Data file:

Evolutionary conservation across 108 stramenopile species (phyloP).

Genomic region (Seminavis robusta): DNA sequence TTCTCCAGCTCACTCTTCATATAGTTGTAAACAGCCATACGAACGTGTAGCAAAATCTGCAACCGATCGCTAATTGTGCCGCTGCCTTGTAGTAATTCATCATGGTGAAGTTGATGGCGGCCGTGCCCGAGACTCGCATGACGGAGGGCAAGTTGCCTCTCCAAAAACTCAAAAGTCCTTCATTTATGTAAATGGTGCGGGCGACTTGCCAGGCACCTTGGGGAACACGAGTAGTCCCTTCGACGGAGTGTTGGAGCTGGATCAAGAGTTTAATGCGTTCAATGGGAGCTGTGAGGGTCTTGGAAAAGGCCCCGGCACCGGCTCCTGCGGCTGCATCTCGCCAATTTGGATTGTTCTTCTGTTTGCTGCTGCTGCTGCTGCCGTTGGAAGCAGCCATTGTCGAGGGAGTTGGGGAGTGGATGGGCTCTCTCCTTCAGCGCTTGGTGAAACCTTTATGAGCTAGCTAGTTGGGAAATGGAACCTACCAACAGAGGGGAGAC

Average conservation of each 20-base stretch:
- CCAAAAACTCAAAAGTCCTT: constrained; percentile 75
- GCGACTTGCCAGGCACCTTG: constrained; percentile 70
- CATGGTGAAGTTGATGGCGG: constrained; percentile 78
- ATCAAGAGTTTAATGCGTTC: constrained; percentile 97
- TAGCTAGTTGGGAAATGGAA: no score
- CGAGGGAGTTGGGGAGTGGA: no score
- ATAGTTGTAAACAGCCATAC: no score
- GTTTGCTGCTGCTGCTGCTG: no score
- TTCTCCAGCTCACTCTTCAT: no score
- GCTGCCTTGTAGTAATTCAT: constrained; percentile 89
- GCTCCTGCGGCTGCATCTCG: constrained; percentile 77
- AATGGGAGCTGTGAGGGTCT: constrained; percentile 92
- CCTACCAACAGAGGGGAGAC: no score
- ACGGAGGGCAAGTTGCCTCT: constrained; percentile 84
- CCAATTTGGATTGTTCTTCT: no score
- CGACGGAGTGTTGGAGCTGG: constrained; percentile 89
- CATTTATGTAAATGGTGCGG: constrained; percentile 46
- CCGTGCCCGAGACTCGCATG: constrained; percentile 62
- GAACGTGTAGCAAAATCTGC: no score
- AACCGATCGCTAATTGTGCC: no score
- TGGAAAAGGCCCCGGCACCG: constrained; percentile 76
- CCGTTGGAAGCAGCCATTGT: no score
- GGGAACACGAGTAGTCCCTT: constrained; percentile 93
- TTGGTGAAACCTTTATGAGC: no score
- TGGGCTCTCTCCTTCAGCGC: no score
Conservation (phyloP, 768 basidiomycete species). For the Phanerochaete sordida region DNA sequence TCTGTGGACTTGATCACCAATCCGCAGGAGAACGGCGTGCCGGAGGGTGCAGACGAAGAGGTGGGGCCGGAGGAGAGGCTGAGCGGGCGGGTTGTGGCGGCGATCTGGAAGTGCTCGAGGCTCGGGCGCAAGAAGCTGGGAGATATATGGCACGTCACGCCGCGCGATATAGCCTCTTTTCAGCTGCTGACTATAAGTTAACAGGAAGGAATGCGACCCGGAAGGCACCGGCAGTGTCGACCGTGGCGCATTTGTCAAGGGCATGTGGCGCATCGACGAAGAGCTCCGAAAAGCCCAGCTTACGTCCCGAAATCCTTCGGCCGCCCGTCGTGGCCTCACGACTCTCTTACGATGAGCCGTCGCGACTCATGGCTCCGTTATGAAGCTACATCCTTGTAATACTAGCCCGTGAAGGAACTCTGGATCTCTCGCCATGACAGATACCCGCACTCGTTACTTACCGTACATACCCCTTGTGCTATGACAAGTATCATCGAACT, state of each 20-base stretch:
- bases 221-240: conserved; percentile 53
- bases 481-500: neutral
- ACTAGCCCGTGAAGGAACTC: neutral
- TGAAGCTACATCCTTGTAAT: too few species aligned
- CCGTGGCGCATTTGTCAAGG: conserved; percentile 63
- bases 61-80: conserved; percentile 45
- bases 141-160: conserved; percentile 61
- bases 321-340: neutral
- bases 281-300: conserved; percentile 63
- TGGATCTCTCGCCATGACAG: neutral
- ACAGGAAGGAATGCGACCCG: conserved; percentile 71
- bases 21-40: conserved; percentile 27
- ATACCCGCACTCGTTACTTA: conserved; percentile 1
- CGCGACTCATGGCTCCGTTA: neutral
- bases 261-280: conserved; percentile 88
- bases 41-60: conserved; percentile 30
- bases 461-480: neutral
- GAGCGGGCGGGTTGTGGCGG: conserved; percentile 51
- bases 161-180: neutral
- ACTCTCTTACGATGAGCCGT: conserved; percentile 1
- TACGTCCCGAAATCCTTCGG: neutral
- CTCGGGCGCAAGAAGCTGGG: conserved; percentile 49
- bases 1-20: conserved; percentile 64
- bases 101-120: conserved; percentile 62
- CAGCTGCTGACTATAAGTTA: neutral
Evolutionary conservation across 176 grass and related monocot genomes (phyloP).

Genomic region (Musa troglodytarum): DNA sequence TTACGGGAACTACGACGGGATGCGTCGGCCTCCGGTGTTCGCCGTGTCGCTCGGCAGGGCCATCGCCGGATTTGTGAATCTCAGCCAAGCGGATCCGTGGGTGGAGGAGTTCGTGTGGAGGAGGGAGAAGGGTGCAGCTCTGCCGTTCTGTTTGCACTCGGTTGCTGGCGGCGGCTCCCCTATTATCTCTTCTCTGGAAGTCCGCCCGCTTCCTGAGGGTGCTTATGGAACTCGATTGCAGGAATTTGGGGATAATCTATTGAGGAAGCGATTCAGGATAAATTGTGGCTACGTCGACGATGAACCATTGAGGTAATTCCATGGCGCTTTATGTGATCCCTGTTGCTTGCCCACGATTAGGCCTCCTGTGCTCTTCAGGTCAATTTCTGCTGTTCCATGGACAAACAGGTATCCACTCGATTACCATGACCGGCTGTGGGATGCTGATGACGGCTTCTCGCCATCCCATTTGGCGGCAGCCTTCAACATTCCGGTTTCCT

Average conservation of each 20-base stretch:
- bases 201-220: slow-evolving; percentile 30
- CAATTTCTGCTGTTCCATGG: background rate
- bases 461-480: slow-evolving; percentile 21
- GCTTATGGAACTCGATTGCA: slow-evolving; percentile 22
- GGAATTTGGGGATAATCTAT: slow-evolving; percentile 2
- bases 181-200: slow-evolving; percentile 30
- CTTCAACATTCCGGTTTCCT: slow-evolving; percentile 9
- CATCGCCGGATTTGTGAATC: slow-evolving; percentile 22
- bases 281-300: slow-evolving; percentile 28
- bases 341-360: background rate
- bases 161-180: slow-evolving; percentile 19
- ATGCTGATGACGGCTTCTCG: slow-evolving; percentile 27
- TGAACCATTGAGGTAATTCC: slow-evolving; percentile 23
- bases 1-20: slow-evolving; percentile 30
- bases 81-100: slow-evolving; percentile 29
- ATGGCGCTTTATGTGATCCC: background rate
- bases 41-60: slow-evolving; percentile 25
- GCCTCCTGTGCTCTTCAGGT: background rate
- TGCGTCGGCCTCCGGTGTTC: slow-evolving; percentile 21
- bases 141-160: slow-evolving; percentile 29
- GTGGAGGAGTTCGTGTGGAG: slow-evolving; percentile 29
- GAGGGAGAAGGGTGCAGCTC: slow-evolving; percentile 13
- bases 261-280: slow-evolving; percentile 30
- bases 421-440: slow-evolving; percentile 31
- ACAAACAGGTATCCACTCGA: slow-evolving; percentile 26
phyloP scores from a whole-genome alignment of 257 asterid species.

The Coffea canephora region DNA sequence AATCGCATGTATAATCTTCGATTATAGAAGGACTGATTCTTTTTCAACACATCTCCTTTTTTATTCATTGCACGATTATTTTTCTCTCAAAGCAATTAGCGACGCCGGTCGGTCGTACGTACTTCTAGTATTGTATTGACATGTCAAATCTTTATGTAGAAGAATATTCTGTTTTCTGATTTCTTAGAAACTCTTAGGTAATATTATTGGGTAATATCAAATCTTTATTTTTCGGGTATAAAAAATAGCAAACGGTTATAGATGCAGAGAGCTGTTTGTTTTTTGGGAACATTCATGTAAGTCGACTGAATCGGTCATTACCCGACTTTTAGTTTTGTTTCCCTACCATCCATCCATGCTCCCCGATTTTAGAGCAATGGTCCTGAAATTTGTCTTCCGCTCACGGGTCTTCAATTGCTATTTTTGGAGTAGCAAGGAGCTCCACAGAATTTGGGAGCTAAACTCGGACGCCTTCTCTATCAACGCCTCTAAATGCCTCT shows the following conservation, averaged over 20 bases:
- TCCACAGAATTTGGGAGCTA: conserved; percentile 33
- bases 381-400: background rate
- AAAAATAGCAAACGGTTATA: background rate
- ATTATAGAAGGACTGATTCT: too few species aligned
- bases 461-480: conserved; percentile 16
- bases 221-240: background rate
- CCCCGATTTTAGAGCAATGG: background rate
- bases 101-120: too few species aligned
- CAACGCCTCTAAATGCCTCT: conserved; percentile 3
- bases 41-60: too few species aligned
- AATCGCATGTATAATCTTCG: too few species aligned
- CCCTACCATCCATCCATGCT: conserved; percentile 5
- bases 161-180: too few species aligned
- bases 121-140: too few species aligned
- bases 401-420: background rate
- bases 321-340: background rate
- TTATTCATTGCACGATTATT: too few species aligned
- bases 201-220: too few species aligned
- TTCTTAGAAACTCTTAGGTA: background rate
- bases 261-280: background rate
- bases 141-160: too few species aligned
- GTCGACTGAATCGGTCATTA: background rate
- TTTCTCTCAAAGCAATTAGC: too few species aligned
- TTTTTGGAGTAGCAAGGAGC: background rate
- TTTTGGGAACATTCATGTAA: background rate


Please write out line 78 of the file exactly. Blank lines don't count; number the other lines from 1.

- GTGGAGGAGTTCGTGTGGAG: slow-evolving; percentile 29